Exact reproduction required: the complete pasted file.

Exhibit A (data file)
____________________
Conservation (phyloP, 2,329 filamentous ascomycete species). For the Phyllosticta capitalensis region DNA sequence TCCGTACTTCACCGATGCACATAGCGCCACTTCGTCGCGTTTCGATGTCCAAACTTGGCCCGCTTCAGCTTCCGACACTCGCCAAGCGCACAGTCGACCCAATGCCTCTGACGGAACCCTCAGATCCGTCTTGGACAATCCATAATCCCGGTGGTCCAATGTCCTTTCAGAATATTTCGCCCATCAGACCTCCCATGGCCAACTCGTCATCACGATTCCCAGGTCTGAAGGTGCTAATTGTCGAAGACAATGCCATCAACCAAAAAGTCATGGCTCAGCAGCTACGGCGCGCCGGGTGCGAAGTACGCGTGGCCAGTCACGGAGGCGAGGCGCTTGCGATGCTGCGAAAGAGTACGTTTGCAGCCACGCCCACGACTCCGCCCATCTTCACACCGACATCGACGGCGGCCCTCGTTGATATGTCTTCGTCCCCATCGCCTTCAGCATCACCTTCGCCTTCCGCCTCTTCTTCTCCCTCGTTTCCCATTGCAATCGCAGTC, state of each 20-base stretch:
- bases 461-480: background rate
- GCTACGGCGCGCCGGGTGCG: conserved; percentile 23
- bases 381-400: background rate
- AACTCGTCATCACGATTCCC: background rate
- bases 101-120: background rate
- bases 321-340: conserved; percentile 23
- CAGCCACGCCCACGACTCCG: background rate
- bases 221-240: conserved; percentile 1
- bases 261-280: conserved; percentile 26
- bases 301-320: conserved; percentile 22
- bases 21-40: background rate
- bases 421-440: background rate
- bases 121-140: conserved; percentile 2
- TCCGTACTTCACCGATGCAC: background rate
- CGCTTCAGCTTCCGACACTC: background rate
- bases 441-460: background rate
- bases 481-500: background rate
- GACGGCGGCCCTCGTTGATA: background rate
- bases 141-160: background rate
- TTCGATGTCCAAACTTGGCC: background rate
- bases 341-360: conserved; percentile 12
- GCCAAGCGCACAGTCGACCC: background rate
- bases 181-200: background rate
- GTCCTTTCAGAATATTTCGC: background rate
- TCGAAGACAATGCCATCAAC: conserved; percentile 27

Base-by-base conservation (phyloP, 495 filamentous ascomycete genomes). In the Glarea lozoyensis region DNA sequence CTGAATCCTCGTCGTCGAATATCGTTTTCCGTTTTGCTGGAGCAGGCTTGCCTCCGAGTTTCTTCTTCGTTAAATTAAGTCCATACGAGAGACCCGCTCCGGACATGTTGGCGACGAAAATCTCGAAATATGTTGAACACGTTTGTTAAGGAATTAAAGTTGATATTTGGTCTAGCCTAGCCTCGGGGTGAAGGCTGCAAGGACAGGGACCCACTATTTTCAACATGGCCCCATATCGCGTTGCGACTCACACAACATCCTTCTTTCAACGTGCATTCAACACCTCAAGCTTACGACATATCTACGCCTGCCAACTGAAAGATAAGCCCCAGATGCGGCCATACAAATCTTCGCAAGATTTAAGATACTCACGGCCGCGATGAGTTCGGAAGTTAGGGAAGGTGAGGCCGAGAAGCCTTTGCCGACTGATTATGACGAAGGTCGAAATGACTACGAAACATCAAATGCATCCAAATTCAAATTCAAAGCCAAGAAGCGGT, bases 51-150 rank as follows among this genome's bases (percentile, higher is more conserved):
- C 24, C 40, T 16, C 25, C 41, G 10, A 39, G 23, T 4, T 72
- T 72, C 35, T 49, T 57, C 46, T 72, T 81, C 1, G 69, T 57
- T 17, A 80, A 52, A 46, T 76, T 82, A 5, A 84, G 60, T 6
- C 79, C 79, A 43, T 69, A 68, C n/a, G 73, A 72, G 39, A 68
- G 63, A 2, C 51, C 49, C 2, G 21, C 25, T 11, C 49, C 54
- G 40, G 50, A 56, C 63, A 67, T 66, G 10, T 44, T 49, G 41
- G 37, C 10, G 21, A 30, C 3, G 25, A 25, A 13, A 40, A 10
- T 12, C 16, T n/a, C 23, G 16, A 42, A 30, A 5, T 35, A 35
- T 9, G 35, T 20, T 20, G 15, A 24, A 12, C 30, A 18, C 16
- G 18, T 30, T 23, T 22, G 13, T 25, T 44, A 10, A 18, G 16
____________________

Conservation (phyloP, 2,329 filamentous ascomycete species). For the Phyllosticta capitalensis region DNA sequence TCCGTACTTCACCGATGCACATAGCGCCACTTCGTCGCGTTTCGATGTCCAAACTTGGCCCGCTTCAGCTTCCGACACTCGCCAAGCGCACAGTCGACCCAATGCCTCTGACGGAACCCTCAGATCCGTCTTGGACAATCCATAATCCCGGTGGTCCAATGTCCTTTCAGAATATTTCGCCCATCAGACCTCCCATGGCCAACTCGTCATCACGATTCCCAGGTCTGAAGGTGCTAATTGTCGAAGACAATGCCATCAACCAAAAAGTCATGGCTCAGCAGCTACGGCGCGCCGGGTGCGAAGTACGCGTGGCCAGTCACGGAGGCGAGGCGCTTGCGATGCTGCGAAAGAGTACGTTTGCAGCCACGCCCACGACTCCGCCCATCTTCACACCGACATCGACGGCGGCCCTCGTTGATATGTCTTCGTCCCCATCGCCTTCAGCATCACCTTCGCCTTCCGCCTCTTCTTCTCCCTCGTTTCCCATTGCAATCGCAGTC, state of each 20-base stretch:
- bases 461-480: background rate
- GCTACGGCGCGCCGGGTGCG: conserved; percentile 23
- bases 381-400: background rate
- AACTCGTCATCACGATTCCC: background rate
- bases 101-120: background rate
- bases 321-340: conserved; percentile 23
- CAGCCACGCCCACGACTCCG: background rate
- bases 221-240: conserved; percentile 1
- bases 261-280: conserved; percentile 26
- bases 301-320: conserved; percentile 22
- bases 21-40: background rate
- bases 421-440: background rate
- bases 121-140: conserved; percentile 2
- TCCGTACTTCACCGATGCAC: background rate
- CGCTTCAGCTTCCGACACTC: background rate
- bases 441-460: background rate
- bases 481-500: background rate
- GACGGCGGCCCTCGTTGATA: background rate
- bases 141-160: background rate
- TTCGATGTCCAAACTTGGCC: background rate
- bases 341-360: conserved; percentile 12
- GCCAAGCGCACAGTCGACCC: background rate
- bases 181-200: background rate
- GTCCTTTCAGAATATTTCGC: background rate
- TCGAAGACAATGCCATCAAC: conserved; percentile 27

Base-by-base conservation (phyloP, 495 filamentous ascomycete genomes). In the Glarea lozoyensis region DNA sequence CTGAATCCTCGTCGTCGAATATCGTTTTCCGTTTTGCTGGAGCAGGCTTGCCTCCGAGTTTCTTCTTCGTTAAATTAAGTCCATACGAGAGACCCGCTCCGGACATGTTGGCGACGAAAATCTCGAAATATGTTGAACACGTTTGTTAAGGAATTAAAGTTGATATTTGGTCTAGCCTAGCCTCGGGGTGAAGGCTGCAAGGACAGGGACCCACTATTTTCAACATGGCCCCATATCGCGTTGCGACTCACACAACATCCTTCTTTCAACGTGCATTCAACACCTCAAGCTTACGACATATCTACGCCTGCCAACTGAAAGATAAGCCCCAGATGCGGCCATACAAATCTTCGCAAGATTTAAGATACTCACGGCCGCGATGAGTTCGGAAGTTAGGGAAGGTGAGGCCGAGAAGCCTTTGCCGACTGATTATGACGAAGGTCGAAATGACTACGAAACATCAAATGCATCCAAATTCAAATTCAAAGCCAAGAAGCGGT, bases 51-150 rank as follows among this genome's bases (percentile, higher is more conserved):
- C 24, C 40, T 16, C 25, C 41, G 10, A 39, G 23, T 4, T 72
- T 72, C 35, T 49, T 57, C 46, T 72, T 81, C 1, G 69, T 57
- T 17, A 80, A 52, A 46, T 76, T 82, A 5, A 84, G 60, T 6
- C 79, C 79, A 43, T 69, A 68, C n/a, G 73, A 72, G 39, A 68
- G 63, A 2, C 51, C 49, C 2, G 21, C 25, T 11, C 49, C 54
- G 40, G 50, A 56, C 63, A 67, T 66, G 10, T 44, T 49, G 41
- G 37, C 10, G 21, A 30, C 3, G 25, A 25, A 13, A 40, A 10
- T 12, C 16, T n/a, C 23, G 16, A 42, A 30, A 5, T 35, A 35
- T 9, G 35, T 20, T 20, G 15, A 24, A 12, C 30, A 18, C 16
- G 18, T 30, T 23, T 22, G 13, T 25, T 44, A 10, A 18, G 16